All voters who participated in recent elections will now be sent an application for a mail ballot, thanks to a bill that Gov. JB Pritzker signed into law this week.
Coronavirus concerns have pushed to the forefront how officials will carry out elections safely in November.
“Whether or not there's a vaccine, there's going to be a vote. And we need to do everything we can to keep our voters and our poll workers safe,” said James Allen with the Chicago Board of Elections.
Applications for ballots will be sent out next month. Ballots will be mailed in late September and early October. All mail ballots must be postmarked by Election Day on Nov. 3 to be counted.
Allen said the new law strikes a “middle ground.” While states such as California have decided to mail ballots to all voters, Illinois will send applications for ballots to those who’ve participated in elections since November 2018.
Vote-by-mail expansion has become a political flashpoint. President Donald Trump has been an outspoken critic of statewide mail-in voting, claiming in an April 8 tweet that it leaves a “tremendous potential for voter fraud.”
There is no proof of that, and experts reiterate that voting by mail is safe and secure.
“It's been tried and it's worked in several jurisdictions, both red and blue, as well as purple,” Allen said. “The key thing for everybody to remember is to apply as early as possible, so that they have the time to receive their ballot and have the time to return their ballot.”
Allen said 50,000 emails have already been sent out to Chicago voters to encourage them to apply for their mail ballots through an online portal. As of Thursday afternoon, about 36,000 Chicago voters had already applied to vote-by-mail since Tuesday evening, Allen said.
“That will increase the accuracy of the data transfer from the voter to the election authority. That will also minimize the paperwork and the social distancing and the scanning setup that we're going to have to have,” Allen said.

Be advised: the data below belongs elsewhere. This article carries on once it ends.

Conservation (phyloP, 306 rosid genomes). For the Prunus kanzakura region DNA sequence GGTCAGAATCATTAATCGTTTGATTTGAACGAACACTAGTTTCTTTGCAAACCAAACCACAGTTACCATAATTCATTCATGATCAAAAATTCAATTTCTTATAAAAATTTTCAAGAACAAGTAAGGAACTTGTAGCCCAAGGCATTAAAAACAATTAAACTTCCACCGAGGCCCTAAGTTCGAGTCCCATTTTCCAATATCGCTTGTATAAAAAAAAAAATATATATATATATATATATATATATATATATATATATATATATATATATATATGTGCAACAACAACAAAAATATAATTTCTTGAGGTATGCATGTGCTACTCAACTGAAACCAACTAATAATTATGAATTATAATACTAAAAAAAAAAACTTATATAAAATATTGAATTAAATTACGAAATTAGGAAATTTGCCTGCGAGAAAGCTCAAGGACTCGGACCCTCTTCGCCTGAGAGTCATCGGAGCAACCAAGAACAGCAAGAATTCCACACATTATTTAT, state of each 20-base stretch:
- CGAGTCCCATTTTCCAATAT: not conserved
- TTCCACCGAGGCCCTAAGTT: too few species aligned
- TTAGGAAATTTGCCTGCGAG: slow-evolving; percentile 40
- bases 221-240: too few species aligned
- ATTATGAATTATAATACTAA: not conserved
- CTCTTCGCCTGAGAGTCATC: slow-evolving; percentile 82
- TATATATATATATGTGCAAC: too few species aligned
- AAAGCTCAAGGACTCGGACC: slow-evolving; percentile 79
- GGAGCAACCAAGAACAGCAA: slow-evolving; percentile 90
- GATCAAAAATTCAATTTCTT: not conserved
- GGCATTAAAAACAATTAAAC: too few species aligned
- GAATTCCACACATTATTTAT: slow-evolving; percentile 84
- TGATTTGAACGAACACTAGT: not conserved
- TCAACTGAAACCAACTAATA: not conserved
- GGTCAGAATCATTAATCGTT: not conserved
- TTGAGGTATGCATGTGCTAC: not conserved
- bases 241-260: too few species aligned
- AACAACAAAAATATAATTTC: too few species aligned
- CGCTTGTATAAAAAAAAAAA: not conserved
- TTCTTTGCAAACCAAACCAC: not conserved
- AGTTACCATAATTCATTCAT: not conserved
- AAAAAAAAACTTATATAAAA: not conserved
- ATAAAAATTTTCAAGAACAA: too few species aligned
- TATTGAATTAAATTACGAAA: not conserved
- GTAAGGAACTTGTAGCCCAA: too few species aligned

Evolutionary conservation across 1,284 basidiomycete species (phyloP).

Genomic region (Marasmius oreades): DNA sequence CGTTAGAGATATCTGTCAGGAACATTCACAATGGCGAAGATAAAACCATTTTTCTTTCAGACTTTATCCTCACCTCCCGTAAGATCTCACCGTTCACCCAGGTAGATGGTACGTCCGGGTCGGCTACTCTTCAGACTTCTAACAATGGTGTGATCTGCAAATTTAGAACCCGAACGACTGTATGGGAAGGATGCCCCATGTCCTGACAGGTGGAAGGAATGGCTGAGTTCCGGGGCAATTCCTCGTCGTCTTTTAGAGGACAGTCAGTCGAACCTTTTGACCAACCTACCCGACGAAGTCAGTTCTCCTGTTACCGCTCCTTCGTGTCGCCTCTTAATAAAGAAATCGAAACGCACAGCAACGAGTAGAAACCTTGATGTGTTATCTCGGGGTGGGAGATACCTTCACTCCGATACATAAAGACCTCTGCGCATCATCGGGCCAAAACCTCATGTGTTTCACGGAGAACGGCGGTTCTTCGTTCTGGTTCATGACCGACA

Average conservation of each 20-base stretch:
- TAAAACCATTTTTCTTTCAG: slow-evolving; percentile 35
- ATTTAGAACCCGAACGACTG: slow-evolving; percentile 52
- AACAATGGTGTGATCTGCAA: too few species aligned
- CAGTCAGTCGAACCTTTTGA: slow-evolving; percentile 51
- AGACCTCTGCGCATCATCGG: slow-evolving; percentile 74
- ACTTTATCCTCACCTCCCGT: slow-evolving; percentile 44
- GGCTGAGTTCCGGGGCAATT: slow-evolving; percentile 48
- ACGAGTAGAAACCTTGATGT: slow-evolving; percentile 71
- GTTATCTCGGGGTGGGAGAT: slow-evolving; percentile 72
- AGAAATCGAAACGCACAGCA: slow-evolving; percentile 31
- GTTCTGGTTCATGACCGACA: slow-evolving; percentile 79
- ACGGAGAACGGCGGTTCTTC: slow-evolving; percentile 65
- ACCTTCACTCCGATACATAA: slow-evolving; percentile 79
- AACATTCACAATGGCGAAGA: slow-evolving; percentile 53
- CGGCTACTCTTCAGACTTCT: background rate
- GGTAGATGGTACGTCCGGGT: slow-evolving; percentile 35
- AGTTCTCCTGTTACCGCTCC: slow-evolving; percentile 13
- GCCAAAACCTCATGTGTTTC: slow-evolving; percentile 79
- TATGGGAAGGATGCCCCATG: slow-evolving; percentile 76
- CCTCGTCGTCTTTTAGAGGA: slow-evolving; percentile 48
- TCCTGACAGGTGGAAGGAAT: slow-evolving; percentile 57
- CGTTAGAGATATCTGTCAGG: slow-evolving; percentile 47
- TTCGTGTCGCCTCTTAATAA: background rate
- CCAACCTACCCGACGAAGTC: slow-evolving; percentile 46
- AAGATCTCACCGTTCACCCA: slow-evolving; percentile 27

Once applications are submitted, the Election Board will notify voters by email when the ballot has been mailed, when the ballot envelope has been returned and when the ballot has been processed and counted.
Allen said elections authorities are working on streamlining and securing the ballot return process. In Chicago, drop boxes that are staffed and monitored will be located at all 51 early voting locations, so voters can ensure delivery of their ballots.
“If anyone were to show up at one of these staffed, secure drop boxes with 60 (mail ballots) under their arm, we know that's not the same as delivering it for a parent or a relative or a sister or brother who lives with them, which is allowed under the law. That's a little bit different so we will be watching for things like that,” Allen said.
In-person voting will still be available on Election Day. Poll worker training will be conducted online and precautions, such as PPE and plexiglass, will be on hand, Allen said.
The new law also recognizes Election Day as a state holiday, which will open up more polling locations such as schools.